- Those Christmas Angels
Mercy pointed toward the other room. “You’ll never guess who just arrived.”
“Not Anne,” Shirley cried.
“No, worse,” Mercy said. “It’s Julie.”
Julie stepped off the elevator and strolled toward Ms. Johnson, the guardian of Roy’s office. For two days, she’d wrestled with the question of what she should do. She dreaded giving him her answer, but now that she was here, she was more convinced than ever that she’d made the right decision.
Her natural inclination was to accept Roy’s invitation and move in with him. He was correct about one thing: it was what they both wanted. Deep down, she clung to the hope that one day he’d love her. She suspected he already did, or had begun to, anyway, but refused to acknowledge his feelings. Moving in with him had been easy to rationalize. In the end, however, after a lengthy talk with her sister, Julie had to admit that she wanted more out of their relationship. The hard part would be convincing Roy that they both needed more time.
“Ms. Wilcoff.” His assistant looked up, startled. “Did I know you were coming?”
“No, no, I stopped here on my way home from school. Is Roy busy?”
The woman, who was rarely flustered, seemed so now. “Let me check.” Rather than use the intercom, she scurried away from her desk and disappeared behind Roy’s office door.
When Jason, the downstairs security guard, had let Julie into the building without so much as a raised eyebrow, she should’ve realized there was a problem. The guard had worn a funny look, as if he knew something she didn’t. Julie had wanted to ask him, but decided against it. Now Ms. Johnson was behaving in a peculiar manner, too.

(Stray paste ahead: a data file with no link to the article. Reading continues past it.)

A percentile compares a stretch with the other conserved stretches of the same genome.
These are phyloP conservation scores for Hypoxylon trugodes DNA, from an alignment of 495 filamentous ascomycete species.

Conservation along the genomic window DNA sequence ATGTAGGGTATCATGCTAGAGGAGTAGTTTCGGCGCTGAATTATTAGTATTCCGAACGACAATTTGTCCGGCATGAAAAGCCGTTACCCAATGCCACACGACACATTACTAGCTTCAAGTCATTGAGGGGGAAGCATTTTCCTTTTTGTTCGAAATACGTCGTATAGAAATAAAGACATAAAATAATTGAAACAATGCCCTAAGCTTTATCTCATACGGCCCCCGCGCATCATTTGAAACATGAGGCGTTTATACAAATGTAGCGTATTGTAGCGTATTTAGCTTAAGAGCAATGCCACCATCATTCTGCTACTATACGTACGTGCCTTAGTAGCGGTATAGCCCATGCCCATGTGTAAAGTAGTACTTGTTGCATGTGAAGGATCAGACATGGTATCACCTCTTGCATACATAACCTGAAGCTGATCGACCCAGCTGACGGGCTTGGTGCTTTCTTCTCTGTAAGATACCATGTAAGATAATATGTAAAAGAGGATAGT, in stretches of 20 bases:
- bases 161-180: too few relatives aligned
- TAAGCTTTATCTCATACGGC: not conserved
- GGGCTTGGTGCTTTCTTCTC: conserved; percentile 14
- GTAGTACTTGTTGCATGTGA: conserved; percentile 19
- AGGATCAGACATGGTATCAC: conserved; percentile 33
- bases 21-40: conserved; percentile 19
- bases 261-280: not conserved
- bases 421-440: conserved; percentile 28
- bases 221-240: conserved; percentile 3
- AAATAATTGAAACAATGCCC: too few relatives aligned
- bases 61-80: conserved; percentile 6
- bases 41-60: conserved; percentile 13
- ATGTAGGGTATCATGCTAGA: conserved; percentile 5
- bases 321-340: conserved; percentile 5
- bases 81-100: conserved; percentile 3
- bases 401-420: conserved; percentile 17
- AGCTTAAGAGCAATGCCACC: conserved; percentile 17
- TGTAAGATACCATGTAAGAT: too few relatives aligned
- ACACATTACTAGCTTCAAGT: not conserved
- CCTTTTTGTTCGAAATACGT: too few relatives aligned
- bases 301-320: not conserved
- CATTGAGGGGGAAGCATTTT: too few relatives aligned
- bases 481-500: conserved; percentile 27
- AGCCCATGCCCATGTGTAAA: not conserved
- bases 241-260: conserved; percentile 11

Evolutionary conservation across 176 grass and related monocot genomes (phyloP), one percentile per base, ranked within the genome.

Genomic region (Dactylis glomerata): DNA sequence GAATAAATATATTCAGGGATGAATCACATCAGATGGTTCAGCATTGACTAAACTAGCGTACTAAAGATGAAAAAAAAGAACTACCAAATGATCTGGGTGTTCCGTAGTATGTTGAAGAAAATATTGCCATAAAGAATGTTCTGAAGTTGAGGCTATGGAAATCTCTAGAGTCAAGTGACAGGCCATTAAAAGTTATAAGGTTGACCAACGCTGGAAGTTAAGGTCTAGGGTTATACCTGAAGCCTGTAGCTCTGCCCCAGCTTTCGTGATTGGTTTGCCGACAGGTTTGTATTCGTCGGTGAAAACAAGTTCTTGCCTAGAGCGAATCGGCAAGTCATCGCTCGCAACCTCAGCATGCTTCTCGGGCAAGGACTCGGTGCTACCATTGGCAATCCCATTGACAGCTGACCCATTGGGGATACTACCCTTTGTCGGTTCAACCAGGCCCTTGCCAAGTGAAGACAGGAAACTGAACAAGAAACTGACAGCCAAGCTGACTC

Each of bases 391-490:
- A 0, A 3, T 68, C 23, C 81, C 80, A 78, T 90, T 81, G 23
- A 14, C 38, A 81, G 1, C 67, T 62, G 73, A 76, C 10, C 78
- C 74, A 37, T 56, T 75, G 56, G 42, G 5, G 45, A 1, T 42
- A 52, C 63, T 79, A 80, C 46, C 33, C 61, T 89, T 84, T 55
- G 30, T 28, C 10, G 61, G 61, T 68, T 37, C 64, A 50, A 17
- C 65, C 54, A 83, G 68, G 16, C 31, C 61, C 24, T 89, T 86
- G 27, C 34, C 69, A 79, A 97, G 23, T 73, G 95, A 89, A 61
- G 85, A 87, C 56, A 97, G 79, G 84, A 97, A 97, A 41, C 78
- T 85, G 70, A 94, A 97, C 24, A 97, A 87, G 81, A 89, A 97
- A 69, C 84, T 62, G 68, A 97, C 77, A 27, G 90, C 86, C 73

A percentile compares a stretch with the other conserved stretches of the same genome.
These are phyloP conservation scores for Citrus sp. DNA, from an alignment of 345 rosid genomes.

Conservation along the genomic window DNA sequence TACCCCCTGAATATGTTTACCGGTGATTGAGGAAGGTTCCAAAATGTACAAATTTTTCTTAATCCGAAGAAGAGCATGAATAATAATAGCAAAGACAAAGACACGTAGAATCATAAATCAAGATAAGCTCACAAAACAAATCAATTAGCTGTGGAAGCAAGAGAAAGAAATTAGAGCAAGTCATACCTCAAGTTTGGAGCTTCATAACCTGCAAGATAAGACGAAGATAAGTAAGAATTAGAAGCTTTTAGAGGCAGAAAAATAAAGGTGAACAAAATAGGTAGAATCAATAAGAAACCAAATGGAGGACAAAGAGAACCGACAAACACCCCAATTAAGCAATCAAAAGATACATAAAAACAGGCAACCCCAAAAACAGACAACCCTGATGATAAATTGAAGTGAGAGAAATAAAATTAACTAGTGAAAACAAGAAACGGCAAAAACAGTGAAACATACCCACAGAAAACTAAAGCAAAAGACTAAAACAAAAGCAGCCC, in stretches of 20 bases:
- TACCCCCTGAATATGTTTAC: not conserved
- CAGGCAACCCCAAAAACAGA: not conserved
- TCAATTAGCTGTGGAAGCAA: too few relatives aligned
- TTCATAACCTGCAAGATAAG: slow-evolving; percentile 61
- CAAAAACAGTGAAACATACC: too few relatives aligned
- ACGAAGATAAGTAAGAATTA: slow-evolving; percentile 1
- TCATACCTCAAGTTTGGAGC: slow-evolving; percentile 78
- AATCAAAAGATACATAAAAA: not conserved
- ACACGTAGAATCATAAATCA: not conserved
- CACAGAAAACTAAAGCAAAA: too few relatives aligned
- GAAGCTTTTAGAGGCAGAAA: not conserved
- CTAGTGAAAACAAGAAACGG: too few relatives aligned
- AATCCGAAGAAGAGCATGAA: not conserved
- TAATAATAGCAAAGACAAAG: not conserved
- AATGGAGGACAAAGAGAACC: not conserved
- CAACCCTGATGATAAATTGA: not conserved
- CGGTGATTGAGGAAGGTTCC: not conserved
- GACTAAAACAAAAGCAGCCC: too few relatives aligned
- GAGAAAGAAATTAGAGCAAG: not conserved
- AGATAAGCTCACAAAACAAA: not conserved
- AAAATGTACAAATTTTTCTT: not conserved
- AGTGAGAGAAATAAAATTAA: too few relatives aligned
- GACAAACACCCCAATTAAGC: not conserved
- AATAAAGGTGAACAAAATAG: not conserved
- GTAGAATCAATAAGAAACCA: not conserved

A moment later, she reappeared. “He asked me to show you right in, but…”
“But?” Julie prompted when the woman hesitated. “Is Roy having a bad day?”
The older woman nodded. “You could say that. On second thought, seeing you might be exactly what he needs.”
Now that Julie had arrived at her decision, she felt an urgency to get this conversation over with as quickly as possible. Delaying it might give her just enough time to change her mind.
Roy was sitting at his desk when she entered his office. He looked up and smiled, but she noticed that the warmth she’d grown to expect was missing.
“Should I come back later?” she asked uncertainly.
“No.” He motioned for her to take a seat.
“I probably should’ve phoned first.”
“Probably,” he agreed. He relaxed in his chair and folded his hands over his stomach. And waited.
“I thought I should let you know what I’ve decided.”
He nodded, his expression unchanged.
The tightness in Julie’s throat increased. She leaned forward just a little and tucked her hands beneath her thighs, something she did when she was nervous. “I guess there’s only one way to say this…”
“You’re not accepting my invitation,” he finished for her.
“Any particular reason?”
“Several, but I do want you to know how tempted I was.”
“That’s neither here nor there, is it?”
“Unless, of course, you’re figuring I’ll up the ante.”
Anger flared instantly, but Julie mentally counted to ten before responding. “No, Roy, I’m not figuring you’ll up the ante.” She stood. “I think it’d be best if we talked about this another time.”
“Now’s as good as any,” he said.
She leaned closer to his desk, desperately searching his face for the reason he’d changed. “What’s wrong with you?”